The Komboloi Worry Bead - A Brief History - Lithos Crystals

The Komboloi Worry Bead - A Brief History

Origins of the Komboloi - Every Bead is a Prayer 

The use of rope-strung beads originates from the East, where people of faith used them to count prayers. This practice explains why the number of beads is always specific—typically 108 or its submultiples (54, 27, 18, etc.). For example, the Catholic Rosary is usually a multiple of 10, corresponding to the repetition of the "Ave Maria" prayer ten times. Similarly, the Orthodox Komboskini, a knotted rope bracelet, often has 33, 50, or 100-180 knots, depending on the specific prayer that the monk is counting.

Counting The Pain Away

The Hellenic Komboloi, also known as komboloi worry beads, does not require a specific number of beads. The only requirement is that the number of beads is odd (15, 17, 21, etc.).

The Greek people don't use the komboloi as a tool of prayer; they use it more as a meditative and stress relief practice. For men of previous centuries, the komboloi was not only a game for passing time but also a companion and a way of expressing oneself. The slow, flowing rhythm of the beads hitting each other would signify peacefulness and tranquility. On the contrary, a fast, smashing sound would indicate nervousness, anger, or irritation.

The Right Komboloi

The length of the komboloi is very important. When the piece is split in half, the two sets of beads form on each side of the string. The komboloi should be able to be swung over the index finger and meet the other half of the strand.

Back in the day, people preferred the gap between beads to be much greater—four fingers worth or so. Nowadays, shorter komboloi are more "in fashion" and easier to carry around. Our komboloi here at Lithos Crystals are typically made with a three-finger string gap, touching onto the traditional design with some modernized elements!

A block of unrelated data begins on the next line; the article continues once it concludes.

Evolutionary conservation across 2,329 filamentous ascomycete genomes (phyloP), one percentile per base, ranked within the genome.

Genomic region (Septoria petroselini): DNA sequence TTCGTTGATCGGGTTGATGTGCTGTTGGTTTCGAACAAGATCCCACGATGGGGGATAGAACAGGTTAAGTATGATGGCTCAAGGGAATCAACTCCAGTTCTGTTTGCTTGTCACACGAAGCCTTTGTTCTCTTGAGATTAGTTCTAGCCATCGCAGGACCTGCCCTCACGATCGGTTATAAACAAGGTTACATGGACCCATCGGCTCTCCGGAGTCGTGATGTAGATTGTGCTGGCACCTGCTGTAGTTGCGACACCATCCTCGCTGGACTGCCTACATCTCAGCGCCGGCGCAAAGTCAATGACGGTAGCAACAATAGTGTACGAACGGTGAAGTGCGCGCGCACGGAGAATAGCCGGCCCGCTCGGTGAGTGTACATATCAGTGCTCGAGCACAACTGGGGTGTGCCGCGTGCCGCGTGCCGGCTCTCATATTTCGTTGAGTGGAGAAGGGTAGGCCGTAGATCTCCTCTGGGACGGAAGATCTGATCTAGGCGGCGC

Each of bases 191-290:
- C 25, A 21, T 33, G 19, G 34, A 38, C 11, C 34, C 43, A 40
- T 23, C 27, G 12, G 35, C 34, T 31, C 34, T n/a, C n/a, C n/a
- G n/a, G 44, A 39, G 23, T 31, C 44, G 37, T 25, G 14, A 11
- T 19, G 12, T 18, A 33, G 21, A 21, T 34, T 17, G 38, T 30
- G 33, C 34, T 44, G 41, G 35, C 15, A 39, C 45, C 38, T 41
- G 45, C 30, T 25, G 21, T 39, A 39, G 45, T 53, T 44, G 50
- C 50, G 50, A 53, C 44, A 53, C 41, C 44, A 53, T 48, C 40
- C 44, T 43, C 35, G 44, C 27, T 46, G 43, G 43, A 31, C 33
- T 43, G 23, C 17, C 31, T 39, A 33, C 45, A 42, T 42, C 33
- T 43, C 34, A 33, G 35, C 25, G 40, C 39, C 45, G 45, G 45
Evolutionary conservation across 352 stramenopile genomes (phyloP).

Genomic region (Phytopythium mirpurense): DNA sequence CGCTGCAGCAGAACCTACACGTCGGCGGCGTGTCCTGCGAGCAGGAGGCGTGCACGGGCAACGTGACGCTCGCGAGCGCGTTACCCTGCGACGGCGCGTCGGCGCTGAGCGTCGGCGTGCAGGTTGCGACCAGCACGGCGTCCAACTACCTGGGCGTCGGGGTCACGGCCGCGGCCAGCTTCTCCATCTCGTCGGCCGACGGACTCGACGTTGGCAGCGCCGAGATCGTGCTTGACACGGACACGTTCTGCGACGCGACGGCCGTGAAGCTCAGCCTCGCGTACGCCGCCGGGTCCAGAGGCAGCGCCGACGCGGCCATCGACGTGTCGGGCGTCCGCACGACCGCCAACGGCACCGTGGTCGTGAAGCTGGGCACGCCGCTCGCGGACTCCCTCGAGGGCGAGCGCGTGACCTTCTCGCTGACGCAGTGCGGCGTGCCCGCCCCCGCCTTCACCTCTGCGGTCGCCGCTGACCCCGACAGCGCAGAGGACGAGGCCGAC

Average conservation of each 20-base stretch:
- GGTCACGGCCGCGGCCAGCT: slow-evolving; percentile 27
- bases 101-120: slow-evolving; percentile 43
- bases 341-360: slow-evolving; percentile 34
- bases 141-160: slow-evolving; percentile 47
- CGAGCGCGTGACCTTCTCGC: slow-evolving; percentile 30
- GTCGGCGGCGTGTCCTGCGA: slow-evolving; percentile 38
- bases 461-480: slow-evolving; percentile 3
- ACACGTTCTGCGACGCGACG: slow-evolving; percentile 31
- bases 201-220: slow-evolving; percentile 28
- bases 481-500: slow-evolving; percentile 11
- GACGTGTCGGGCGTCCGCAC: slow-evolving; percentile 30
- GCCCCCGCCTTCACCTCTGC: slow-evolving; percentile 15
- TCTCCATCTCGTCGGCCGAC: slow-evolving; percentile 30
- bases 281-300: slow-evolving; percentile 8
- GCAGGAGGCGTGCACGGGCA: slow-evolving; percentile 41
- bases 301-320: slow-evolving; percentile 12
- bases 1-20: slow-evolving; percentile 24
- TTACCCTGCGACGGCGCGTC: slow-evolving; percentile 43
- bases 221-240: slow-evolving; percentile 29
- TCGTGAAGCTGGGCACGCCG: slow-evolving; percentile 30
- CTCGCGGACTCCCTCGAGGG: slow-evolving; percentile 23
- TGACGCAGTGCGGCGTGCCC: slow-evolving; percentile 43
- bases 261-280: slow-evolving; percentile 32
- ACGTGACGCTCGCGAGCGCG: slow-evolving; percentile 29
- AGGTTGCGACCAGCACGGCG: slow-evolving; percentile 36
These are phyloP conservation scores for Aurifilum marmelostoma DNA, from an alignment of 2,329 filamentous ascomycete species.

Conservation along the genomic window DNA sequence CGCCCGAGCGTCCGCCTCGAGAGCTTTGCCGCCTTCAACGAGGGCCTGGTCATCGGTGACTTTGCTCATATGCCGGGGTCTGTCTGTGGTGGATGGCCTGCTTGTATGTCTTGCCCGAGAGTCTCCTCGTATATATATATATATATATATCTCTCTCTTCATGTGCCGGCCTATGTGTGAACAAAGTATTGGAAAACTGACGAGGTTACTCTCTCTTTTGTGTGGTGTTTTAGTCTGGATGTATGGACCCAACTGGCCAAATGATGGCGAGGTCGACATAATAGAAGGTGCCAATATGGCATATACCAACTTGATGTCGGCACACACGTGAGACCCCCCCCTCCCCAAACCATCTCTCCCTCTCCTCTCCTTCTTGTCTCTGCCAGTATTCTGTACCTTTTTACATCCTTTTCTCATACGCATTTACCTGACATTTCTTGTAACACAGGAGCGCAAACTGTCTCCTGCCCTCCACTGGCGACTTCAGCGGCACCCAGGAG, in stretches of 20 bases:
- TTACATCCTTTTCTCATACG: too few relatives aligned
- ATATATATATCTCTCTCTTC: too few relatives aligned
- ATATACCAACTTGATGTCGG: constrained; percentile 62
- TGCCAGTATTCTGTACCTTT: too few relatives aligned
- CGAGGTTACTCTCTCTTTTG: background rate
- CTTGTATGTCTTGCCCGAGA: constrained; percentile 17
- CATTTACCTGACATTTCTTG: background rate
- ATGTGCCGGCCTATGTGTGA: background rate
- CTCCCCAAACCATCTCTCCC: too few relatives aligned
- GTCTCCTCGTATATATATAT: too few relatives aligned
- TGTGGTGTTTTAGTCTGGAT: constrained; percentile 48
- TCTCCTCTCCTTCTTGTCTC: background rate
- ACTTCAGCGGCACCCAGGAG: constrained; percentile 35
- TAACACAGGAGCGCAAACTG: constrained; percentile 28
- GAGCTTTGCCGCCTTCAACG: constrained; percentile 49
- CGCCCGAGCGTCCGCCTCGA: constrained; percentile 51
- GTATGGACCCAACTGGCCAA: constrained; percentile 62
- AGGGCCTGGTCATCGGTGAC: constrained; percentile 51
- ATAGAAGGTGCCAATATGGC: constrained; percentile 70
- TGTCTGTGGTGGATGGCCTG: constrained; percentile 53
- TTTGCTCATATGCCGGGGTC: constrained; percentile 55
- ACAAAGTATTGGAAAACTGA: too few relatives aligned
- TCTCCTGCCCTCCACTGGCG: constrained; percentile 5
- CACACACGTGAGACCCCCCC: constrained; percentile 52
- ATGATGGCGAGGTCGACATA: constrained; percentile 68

The key design element is the odd number of beads. That "odd" bead creates a half circle at the bottom of the string. That is the essence of the komboloi game. While playing it, we let go of the beads two at a time, starting from the top, letting them meet that single bottom bead. When we reach the halfway mark, we can either swing the whole piece over and start again, or go to the end and then restart.

The Material

The very first komboloi were created with whatever material each region had on hand—seeds, stones, wood, or amber being some of the most typical mediums used. Even mastic resin or corals have been used in the past. Traditional Hellenic komboloi were made with amber or semi-precious stones.

At Lithos Crystals, we strive to keep this important and unique cultural tradition alive! I remember being a little child, sitting with my grandfather and repairing his komboloi, or going through his collection of many komboloi acquired at different places and times. My first komboloi was purchased a few years back at a mountain monastery in Northern Greece and has been with me everywhere I go since—even hanging from my car rear-view mirror!

We love making interesting komboloi designs and, of course, using semi-precious stones and crystals. Recently, we started creating begleri as well. The begleri is a short version of the komboloi, normally with 2 or 4 beads. Easy to carry and super fun, the begleri has received worldwide attention in recent times due to its stress and anxiety relief as a fidget toy.

No matter what you choose for yourself, always remember the history and story behind these pieces. It is always a great honor to share with you and raise awareness about parts of my Hellenic tradition.

With love,



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